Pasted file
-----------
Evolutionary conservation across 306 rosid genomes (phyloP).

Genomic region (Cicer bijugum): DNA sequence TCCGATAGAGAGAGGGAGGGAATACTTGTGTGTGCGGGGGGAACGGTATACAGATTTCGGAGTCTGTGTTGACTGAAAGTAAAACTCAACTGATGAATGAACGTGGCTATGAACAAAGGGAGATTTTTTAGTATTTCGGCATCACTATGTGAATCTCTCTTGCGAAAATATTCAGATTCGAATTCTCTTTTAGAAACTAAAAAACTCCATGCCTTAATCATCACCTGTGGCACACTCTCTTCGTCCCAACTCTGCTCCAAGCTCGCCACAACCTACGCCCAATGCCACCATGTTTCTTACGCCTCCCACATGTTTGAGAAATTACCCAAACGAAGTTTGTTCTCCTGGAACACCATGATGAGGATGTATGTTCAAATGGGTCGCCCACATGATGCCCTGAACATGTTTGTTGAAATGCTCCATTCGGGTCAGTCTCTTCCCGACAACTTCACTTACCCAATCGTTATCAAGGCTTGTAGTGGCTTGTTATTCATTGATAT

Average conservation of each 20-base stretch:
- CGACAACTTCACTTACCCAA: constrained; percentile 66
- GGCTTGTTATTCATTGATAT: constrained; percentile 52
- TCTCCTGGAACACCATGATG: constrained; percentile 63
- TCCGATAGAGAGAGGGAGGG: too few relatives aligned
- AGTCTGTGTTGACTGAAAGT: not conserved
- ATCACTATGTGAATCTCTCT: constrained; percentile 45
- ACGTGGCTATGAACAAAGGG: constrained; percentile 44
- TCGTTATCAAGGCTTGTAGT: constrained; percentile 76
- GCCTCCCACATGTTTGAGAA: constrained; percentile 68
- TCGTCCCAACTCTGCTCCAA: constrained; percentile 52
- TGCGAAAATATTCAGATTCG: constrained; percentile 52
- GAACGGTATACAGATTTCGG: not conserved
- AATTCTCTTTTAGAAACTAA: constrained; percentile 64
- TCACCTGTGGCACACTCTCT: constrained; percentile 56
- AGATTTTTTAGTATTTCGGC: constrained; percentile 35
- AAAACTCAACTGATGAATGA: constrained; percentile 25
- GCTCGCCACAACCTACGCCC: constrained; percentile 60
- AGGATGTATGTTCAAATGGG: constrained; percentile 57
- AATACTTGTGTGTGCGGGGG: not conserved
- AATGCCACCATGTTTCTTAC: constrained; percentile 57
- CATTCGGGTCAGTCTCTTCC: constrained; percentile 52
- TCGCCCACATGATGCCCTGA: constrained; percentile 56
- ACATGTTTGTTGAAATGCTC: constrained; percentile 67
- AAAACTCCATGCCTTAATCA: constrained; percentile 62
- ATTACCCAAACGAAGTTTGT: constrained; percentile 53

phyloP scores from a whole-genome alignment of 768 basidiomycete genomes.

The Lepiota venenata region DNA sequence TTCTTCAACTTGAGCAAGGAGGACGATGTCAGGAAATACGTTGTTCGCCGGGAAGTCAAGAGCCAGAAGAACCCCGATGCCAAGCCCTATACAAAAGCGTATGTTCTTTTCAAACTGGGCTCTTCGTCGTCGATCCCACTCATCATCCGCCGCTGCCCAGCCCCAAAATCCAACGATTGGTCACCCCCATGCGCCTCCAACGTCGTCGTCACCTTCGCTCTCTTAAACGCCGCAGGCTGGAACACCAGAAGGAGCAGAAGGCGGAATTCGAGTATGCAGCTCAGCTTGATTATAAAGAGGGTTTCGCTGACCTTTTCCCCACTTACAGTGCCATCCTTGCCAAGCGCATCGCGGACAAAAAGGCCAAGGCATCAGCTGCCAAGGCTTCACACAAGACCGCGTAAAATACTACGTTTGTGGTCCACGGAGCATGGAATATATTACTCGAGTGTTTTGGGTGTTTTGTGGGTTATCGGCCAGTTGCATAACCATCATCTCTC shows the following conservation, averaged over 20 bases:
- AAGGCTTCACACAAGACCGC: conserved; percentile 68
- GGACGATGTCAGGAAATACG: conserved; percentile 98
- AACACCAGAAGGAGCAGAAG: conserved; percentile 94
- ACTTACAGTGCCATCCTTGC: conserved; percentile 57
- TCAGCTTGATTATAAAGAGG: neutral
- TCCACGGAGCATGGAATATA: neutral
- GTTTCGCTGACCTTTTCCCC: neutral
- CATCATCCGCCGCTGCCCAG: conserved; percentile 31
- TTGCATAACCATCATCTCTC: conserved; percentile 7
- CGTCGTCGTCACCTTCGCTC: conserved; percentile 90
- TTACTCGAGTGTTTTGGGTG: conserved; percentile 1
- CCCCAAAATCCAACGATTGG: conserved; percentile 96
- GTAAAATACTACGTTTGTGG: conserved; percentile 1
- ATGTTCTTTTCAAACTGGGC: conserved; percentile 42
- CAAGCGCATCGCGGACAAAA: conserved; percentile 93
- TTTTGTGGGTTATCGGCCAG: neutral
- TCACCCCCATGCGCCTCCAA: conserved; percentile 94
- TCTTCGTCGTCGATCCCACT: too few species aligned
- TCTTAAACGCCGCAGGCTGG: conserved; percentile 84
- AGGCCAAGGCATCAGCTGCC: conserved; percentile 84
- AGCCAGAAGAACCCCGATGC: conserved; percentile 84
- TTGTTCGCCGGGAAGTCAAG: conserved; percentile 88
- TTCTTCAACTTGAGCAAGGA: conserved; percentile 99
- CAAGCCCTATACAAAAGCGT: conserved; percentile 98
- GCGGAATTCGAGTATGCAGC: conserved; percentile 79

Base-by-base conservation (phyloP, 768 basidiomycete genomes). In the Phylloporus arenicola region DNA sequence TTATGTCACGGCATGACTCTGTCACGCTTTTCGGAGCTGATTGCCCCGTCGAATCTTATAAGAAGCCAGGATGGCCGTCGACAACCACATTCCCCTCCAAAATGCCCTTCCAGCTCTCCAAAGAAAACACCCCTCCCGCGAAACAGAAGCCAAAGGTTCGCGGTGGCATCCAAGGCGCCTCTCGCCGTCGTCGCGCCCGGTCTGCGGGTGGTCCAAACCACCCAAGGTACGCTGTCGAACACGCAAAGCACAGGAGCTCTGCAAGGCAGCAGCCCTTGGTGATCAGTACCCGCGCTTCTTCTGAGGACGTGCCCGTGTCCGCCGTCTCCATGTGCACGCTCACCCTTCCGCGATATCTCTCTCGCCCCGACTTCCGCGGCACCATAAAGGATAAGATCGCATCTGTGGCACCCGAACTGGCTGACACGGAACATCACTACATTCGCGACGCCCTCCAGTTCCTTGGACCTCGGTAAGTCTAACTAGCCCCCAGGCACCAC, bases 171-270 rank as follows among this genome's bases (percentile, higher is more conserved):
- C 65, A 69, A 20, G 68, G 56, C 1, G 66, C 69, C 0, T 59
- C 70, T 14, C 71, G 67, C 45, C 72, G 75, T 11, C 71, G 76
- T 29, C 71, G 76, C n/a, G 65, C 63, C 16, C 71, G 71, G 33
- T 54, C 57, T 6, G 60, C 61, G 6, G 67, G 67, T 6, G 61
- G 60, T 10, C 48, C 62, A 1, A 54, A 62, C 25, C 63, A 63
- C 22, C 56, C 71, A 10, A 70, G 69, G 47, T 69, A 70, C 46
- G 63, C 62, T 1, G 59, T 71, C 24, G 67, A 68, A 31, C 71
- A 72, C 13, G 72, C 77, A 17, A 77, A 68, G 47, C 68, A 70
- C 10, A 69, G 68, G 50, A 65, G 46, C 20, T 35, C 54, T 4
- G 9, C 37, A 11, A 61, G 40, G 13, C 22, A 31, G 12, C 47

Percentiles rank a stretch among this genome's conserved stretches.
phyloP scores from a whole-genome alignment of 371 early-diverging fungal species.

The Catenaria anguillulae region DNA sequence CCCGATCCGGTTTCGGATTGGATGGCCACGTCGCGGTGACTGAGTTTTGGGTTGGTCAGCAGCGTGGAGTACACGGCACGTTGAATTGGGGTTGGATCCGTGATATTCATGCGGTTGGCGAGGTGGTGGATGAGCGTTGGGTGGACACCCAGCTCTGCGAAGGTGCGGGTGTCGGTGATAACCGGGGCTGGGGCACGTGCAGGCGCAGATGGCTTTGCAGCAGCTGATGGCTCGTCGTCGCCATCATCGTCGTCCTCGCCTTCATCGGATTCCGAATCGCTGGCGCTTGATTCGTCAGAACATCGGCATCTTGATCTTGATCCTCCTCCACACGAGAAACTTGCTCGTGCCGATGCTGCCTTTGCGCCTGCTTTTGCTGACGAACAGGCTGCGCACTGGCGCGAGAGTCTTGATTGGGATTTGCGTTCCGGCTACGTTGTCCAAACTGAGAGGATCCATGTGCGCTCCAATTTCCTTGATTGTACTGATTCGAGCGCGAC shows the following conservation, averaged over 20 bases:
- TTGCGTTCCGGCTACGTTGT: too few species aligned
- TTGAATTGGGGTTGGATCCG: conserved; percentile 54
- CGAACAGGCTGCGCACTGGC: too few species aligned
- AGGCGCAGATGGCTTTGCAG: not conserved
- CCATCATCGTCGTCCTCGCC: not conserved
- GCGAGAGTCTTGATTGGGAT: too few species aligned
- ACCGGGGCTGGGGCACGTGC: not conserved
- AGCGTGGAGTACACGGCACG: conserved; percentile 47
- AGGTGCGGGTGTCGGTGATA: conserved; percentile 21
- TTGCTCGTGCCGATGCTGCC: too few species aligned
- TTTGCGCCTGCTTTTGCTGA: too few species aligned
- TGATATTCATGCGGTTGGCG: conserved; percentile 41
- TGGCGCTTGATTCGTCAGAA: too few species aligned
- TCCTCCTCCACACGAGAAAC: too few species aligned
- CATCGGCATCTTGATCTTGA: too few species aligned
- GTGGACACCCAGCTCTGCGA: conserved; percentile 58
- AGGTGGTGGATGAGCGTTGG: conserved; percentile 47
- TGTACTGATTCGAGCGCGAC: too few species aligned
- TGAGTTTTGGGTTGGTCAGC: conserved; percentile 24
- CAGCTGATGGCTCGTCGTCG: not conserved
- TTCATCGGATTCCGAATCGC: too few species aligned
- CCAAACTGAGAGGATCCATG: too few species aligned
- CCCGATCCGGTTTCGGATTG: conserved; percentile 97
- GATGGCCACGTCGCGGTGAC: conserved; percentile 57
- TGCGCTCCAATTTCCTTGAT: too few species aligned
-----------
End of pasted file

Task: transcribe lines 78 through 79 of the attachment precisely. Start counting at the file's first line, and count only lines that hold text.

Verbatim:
- AGGTGCGGGTGTCGGTGATA: conserved; percentile 21
- TTGCTCGTGCCGATGCTGCC: too few species aligned